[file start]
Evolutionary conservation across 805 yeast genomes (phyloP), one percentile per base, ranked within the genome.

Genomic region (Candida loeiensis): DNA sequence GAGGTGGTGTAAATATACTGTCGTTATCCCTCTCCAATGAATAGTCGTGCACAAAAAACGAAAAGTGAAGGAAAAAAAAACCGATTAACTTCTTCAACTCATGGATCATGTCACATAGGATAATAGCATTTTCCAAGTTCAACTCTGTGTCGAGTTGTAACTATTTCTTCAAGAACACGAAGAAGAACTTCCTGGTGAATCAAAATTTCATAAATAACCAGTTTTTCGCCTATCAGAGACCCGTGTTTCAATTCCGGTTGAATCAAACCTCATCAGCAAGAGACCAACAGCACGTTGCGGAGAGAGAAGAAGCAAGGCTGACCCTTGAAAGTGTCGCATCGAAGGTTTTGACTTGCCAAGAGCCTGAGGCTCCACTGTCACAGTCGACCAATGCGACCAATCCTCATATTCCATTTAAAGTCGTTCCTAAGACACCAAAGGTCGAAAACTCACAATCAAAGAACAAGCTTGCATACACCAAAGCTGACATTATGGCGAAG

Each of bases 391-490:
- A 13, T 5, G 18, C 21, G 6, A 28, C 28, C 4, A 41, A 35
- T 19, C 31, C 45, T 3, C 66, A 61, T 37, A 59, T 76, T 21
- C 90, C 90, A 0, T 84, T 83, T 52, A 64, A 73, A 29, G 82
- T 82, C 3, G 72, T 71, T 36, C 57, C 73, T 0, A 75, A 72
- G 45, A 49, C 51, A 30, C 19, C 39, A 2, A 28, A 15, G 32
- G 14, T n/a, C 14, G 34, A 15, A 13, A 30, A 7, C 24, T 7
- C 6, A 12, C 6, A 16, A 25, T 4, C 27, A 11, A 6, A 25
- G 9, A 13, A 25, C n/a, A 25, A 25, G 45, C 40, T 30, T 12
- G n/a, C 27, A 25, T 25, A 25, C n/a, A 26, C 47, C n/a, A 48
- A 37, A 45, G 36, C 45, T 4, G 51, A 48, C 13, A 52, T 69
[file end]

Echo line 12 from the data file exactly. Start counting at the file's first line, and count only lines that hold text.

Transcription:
- G n/a, C 27, A 25, T 25, A 25, C n/a, A 26, C 47, C n/a, A 48